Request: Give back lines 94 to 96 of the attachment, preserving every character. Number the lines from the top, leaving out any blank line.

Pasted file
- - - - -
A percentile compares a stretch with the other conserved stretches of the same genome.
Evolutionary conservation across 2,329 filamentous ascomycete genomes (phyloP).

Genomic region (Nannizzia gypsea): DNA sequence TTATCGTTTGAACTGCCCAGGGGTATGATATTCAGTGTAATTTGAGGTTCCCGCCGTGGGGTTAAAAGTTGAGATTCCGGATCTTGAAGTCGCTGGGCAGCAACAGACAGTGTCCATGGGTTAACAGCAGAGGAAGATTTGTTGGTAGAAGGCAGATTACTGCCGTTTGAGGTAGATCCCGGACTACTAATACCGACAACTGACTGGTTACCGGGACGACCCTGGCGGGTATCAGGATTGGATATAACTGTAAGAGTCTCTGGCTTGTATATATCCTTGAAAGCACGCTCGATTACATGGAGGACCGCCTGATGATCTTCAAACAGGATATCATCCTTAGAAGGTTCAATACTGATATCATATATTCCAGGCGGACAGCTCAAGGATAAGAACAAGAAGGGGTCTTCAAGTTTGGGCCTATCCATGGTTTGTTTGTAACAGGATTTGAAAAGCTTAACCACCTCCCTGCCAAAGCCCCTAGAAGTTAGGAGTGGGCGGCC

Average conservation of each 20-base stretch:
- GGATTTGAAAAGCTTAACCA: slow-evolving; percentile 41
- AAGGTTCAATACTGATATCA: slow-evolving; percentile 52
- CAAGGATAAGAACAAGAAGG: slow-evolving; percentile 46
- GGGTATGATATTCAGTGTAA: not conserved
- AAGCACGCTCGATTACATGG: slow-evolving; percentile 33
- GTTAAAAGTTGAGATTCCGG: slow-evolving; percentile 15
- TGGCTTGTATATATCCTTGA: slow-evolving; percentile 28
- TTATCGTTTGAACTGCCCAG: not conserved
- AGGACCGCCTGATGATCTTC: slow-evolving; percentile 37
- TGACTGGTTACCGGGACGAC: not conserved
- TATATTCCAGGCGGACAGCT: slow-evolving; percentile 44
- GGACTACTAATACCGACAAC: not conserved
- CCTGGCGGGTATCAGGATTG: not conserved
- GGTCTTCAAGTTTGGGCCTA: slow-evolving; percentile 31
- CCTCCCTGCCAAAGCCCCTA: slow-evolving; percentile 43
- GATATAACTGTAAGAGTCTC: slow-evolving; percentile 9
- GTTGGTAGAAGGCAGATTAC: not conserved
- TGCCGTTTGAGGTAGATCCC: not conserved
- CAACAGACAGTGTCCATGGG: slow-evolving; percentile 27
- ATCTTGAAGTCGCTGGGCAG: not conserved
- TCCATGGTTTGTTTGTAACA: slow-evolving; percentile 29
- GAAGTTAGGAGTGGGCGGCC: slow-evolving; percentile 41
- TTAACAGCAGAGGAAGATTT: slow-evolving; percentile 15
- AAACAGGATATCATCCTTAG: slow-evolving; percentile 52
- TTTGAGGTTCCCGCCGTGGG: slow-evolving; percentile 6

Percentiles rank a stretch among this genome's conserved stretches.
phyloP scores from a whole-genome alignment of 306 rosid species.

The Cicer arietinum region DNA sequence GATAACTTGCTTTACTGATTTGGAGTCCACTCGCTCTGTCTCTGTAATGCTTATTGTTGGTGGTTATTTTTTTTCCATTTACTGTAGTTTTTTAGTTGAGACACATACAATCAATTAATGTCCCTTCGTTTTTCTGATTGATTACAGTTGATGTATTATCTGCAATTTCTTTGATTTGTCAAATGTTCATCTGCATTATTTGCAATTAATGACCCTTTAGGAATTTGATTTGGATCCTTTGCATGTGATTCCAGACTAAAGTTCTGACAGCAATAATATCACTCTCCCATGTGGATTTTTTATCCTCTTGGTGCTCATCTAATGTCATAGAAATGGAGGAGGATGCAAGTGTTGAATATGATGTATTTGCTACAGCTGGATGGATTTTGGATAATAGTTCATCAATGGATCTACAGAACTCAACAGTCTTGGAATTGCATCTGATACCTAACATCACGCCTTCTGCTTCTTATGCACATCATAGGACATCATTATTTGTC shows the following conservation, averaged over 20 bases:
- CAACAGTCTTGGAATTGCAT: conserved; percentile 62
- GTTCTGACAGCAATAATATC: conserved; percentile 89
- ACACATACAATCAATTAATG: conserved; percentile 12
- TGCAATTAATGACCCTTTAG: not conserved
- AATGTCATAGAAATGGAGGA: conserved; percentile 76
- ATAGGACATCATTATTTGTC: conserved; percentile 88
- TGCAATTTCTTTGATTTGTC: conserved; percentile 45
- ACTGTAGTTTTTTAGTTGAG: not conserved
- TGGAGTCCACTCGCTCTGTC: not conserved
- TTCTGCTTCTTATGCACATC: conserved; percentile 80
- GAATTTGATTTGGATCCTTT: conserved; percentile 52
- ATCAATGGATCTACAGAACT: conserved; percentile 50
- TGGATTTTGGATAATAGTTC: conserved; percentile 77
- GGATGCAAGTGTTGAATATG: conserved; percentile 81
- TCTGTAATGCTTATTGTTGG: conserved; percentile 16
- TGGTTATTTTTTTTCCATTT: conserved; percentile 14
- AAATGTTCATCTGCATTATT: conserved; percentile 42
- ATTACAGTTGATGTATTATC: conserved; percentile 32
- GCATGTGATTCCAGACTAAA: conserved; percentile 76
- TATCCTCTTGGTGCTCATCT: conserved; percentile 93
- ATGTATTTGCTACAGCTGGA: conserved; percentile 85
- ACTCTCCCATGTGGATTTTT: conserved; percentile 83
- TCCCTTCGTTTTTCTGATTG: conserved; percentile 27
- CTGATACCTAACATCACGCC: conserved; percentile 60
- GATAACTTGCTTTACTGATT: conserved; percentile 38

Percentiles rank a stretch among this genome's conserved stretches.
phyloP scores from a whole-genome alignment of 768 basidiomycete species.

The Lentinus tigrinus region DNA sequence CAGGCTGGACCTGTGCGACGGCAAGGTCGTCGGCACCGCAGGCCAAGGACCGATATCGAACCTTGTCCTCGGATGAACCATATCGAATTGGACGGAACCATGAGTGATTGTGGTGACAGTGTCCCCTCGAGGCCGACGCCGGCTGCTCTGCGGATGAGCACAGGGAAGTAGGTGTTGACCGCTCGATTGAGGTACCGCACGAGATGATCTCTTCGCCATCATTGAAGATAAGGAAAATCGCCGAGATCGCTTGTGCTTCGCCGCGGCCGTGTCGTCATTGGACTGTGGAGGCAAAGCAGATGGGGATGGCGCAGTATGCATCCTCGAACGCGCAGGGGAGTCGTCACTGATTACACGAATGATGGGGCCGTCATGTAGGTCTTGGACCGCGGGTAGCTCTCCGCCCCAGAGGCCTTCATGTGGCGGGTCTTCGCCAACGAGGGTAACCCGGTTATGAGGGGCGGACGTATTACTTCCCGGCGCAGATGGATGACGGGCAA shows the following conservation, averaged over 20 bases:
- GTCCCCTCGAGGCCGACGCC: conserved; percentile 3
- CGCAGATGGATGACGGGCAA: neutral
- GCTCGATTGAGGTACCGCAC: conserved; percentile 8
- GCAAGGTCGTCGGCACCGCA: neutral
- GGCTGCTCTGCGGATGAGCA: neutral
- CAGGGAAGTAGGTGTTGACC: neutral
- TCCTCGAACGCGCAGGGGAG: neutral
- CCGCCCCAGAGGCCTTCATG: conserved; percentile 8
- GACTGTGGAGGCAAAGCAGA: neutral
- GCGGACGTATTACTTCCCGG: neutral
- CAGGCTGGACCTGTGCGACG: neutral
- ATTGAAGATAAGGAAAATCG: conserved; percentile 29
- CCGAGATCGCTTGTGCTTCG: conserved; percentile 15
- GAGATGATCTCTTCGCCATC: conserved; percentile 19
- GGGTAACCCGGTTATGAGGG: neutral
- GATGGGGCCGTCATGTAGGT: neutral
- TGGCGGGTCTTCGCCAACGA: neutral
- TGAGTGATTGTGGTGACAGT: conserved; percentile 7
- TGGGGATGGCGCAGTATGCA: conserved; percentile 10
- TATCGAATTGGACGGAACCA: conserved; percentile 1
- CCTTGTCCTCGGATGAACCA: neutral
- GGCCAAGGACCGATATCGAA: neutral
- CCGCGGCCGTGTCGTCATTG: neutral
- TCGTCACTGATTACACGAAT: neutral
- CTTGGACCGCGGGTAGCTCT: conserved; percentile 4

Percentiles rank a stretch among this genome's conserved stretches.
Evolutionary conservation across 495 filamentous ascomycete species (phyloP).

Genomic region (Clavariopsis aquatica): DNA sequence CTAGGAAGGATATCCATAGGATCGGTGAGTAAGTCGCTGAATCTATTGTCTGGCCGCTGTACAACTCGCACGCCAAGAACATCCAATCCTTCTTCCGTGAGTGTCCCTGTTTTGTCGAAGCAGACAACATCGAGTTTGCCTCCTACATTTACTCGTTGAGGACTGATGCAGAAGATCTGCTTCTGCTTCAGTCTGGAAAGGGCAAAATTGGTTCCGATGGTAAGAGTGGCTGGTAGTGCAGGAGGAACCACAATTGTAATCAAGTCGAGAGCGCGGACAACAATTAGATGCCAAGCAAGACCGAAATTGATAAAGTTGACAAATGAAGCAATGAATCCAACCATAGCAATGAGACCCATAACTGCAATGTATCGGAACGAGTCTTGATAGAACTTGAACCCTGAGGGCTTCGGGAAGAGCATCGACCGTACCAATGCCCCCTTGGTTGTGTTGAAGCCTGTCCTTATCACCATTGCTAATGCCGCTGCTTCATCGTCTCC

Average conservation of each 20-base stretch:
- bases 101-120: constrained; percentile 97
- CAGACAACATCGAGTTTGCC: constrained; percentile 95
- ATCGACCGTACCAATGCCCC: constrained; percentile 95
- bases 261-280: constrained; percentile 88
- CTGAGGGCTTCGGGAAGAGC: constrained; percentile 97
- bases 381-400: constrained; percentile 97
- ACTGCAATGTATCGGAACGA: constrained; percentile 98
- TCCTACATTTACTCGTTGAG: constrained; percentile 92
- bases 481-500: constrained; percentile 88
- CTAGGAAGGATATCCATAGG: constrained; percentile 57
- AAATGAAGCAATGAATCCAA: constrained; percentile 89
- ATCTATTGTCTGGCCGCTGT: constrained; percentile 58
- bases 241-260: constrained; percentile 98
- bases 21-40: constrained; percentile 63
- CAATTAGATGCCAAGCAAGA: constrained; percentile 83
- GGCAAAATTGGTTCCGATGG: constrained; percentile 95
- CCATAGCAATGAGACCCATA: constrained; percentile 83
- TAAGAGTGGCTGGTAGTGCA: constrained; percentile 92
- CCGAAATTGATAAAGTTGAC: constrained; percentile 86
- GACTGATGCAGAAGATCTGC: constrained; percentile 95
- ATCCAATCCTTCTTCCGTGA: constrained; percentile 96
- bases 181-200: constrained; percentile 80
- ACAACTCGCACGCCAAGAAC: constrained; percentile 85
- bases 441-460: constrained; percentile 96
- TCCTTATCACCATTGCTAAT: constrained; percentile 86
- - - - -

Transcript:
- CTGAGGGCTTCGGGAAGAGC: constrained; percentile 97
- bases 381-400: constrained; percentile 97
- ACTGCAATGTATCGGAACGA: constrained; percentile 98